The fundamental problem is what Handy hit on directly-the current system’s flaws aren’t flaws to large segments of the Lobbying and powerbrokering industries. Hell, there is an ENTIRE industry built around the complexity of the Tax-Code (heard of H&R Block?) not to mention massive employment that would be endangered in the government, were the Tax-Code to be rationalized and simplified. A lot of rice-bowls rely on the system being mind-blowing in its complexity and fundamentally unfair and unequal in its execution.

  • Clavos

    @#6:

    That’s generally true, of course, Cannon, but interestingly, my own tax accountant, who owns a thriving small business in the field, was the first to introduce me to the FairTax concept, which he strongly supports. I kid him about lobbying himself out of a job.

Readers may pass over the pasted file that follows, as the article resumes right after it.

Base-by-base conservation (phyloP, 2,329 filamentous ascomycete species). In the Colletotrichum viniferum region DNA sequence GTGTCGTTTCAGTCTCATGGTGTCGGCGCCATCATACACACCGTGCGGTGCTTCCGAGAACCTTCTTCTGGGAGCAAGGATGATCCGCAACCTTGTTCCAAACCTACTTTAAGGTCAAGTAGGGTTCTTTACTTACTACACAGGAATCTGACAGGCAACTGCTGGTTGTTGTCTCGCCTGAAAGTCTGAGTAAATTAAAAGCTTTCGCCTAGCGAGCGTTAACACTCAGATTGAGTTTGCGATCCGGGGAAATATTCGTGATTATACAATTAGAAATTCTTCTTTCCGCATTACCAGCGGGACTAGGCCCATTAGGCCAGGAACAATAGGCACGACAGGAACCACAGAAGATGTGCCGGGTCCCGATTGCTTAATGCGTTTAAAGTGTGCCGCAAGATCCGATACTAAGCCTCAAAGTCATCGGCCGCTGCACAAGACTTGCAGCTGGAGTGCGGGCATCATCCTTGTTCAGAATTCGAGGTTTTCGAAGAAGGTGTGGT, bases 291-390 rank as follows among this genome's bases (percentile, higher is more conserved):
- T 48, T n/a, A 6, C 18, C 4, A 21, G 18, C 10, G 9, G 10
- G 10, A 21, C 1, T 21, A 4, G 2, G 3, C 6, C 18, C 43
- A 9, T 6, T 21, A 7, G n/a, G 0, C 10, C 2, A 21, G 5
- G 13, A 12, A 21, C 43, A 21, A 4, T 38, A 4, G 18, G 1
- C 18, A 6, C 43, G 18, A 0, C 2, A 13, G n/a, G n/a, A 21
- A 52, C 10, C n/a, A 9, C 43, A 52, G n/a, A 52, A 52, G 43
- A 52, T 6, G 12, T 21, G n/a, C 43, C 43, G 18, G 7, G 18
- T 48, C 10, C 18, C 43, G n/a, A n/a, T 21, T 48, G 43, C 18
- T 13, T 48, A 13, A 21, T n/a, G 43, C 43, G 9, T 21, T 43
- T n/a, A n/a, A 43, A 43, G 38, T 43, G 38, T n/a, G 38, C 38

• Dutchman3

    Clavos,

    Please ask your Fairtax expert accountant to answer the following Fairtax criticisms: (1) Isn’t it unconstitutional for the Federal government to try and tax State/Local government consumption under our federal form of government? (2) How is it fair to force retirees, who have paid in to the SS Trust Funds for 45 years or so, to resume paying for their health care and pension benefits with their sales tax dollars? (3) Why is it fair to double tax everyone’s after tax savings? (4) Why does he think it would be a good idea to create a group of 45 million workers who would pay no net federal tax, yet would still qualify for full SS retirement benefits? (That is the unintended consequence of the “prebate”)